If you implement an approach like this, consider structuring your deadlines and meetings in such a way that escalating a change to a higher-level review does not take much time.

For example, to efficiently escalate a change from the CAB to the ITMB:

  • Friday at noon: Medium- and high-risk changes might be due to the CAB and ITMB for review.
  • Friday, end of the day: An initial agenda could be sent to the CAB and ITMB.
  • Monday morning: The CAB might meet to review and possibly escalate changes.
  • Monday, end of the day: The ITMB could receive a list of changes escalated by the CAB.
  • Tuesday morning: The ITMB might meet to review changes, including those escalated by the CAB.

Example Change Advisory Board (CAB) Agenda

It can be helpful to have an agenda to send to a change advisory board (CAB) ahead of time, so that CAB attendees understand what will be covered in the meeting. Potentially, this same agenda can be used in the meeting to take notes, and afterward, that document becomes the CAB meeting minutes.

If you do build CAB agendas and use them to record minutes, please consider archiving these minutes. They can be helpful later as a point of reference and sometimes IT auditors ask to see CAB documentation.

Below is an example CAB agenda that you can use as a starting point for your meetings.

CAB Agenda for Month/Day/Year


[Add names for each person attending at the beginning of the meeting.]

Action Item Review

[Here, you put action items from previous CAB meetings. These are for items that aren’t changes, but that should be addressed.]

Post-Implementation Reviews

[This is an FYI – you do not need to talk about these closed changes in detail. However, the CAB may decide it wants to discuss selected changes or hold a separate review session.

This section can be populated by a TeamDynamix report for changes with a resolved date greater than the value you specify.]

Change Management in Action

For organizations undergoing rapid growth with limited IT resources, change management should be a priority. At Northeast Ohio Medical University (NEOMED) they were struggling with unforeseen issues after each technology-related change. Using TeamDynamix for their ITSM, they were able to build out a comprehensive and well-thought-out change management strategy to address their issues.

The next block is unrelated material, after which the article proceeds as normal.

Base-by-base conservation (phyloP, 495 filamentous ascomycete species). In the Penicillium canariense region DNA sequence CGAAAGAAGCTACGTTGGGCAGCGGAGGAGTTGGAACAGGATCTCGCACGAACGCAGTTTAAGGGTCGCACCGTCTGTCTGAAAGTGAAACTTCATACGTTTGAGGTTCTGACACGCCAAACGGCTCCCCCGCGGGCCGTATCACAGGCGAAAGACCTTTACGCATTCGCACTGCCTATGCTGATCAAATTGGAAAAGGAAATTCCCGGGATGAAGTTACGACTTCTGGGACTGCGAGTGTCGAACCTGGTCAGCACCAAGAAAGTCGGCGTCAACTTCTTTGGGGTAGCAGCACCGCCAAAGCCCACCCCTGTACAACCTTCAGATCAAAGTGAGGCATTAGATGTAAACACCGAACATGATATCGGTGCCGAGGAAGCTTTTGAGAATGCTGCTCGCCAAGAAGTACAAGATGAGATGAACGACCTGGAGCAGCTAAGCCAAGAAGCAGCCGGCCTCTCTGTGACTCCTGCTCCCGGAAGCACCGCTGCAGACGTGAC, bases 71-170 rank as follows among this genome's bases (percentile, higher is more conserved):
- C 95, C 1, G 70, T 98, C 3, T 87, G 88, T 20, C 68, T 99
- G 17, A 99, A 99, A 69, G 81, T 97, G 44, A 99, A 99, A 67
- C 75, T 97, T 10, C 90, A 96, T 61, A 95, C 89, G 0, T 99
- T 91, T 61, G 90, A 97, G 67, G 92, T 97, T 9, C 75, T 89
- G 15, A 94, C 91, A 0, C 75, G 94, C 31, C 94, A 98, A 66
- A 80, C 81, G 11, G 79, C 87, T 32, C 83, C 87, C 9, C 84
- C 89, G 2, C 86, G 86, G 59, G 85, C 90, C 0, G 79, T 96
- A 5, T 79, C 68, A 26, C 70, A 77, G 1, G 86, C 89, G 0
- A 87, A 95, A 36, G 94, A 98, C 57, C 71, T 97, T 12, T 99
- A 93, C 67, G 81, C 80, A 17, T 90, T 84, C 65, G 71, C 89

“We set up a special form within the system called a change form, and whenever a production change is pending, we have the technical lead fill out that form,” Geri Hein, project manager within the university’s IT division, said. For larger changes, the change form is routed to a change control team that consists of Hein, a business analyst, the managers of the university’s IT infrastructure and database groups, and the IT director.

This process has increased communication within the IT service management team and helped with troubleshooting problems.

Now, whenever a change is coming, the key people who need to be aware are automatically notified in advance, so they can weigh in if they foresee any risks or dependencies in order to ensure a smooth transition. Changes are linked automatically to the ticket calendar feature within TeamDynamix, so IT staff can easily see which changes were made on which days.

“If there’s a problem, we can go to the calendar and determine whether it was related to a particular change or not,” Hein says. “There have been a few instances where our infrastructure team made changes that we didn’t think would cause problems with our ERP system, but they did. [Because of the change management process] we were able to track it back to the right source and easily resolve the issue.”

To read more about NEOMED’s experience, or other TeamDynamix customers, check out our Customer Spotlights.

Andrew Graf